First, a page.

Authored by attorney James W. Walker
Have you ever performed work for a client without getting the client’s signature on a contract? If a problem later surfaced, could you enforce its terms?
In many states, the answer is a resounding …maybe. Signed contracts are important because they establish with certainty who the client is, what services you have agreed to provide, what you will be paid, what the client’s responsibilities are, when your work is finished, methods for dispute resolution, and so forth. Even without a signed engagement letter, however, you still have the contract you negotiated orally. You just don’t know for sure if you and your client agree on its terms or remember the negotiated terms the same way. You may never know if there is disagreement over the terms of your agreement until there is a problem.
Most courts will enforce unsigned or partially signed contracts in the right circumstances, but which circumstances are the “right circumstances” is difficult to predict. Here are some tips to remember when a client avoids, “forgets,” or refuses to sign a written contract.
If possible, try to get it in writing. Remember . . .
If you still can’t get the client to sign, do the following . . .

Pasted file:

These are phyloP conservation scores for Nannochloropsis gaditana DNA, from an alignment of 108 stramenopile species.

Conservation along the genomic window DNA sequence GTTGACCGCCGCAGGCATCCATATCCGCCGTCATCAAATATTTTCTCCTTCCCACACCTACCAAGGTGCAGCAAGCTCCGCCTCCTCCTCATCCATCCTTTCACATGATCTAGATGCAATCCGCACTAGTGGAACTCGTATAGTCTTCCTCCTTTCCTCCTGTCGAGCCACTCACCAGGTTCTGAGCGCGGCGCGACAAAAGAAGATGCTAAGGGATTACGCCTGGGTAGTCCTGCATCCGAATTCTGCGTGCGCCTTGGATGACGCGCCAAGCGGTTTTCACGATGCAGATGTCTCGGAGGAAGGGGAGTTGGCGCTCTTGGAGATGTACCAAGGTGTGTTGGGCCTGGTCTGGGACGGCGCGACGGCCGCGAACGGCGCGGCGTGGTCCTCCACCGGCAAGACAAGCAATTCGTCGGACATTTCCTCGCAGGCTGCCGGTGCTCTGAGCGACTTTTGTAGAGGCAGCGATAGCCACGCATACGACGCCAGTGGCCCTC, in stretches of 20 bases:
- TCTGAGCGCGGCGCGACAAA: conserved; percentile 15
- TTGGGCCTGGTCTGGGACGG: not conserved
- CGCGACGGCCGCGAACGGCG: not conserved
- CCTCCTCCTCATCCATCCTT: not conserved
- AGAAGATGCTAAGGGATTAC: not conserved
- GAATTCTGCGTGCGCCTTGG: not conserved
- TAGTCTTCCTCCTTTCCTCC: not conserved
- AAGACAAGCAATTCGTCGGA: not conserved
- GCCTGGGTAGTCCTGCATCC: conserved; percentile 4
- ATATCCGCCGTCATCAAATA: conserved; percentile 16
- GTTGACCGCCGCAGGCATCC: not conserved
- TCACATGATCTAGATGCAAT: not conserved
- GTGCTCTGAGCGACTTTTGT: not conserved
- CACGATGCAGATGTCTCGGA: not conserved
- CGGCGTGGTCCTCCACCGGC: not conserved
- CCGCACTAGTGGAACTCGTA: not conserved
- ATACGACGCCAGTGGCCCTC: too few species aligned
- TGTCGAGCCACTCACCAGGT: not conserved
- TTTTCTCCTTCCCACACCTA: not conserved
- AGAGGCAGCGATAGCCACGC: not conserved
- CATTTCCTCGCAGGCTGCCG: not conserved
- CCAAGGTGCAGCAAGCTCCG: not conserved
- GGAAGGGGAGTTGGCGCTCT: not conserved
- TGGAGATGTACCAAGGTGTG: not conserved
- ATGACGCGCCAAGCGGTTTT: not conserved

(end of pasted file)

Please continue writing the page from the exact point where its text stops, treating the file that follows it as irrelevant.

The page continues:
All too often, clients have greater expectations of what you are responsible for that is appropriate. When a problem later arises, the client is quick to assign blame to you. A well-written, signed contract is often your best defense. In the absence of a signed agreement, being in a position to prove its terms can bring an early end to time consuming and expensive litigation.
James W. Walker is a partner at Vandeventer Black LLP. He is licensed in Virginia and Washington, D.C. and devotes a substantial portion of his practice to representation of design, construction and accounting professionals. If you have any questions, please feel free to contact the author directly at 804.237.8800 or by email at firstname.lastname@example.org. This article does not constitute legal advice and is intended for general information purposes only. Readers should consult with legal counsel to determine how laws, suggestions, and illustrations apply to specific situations.
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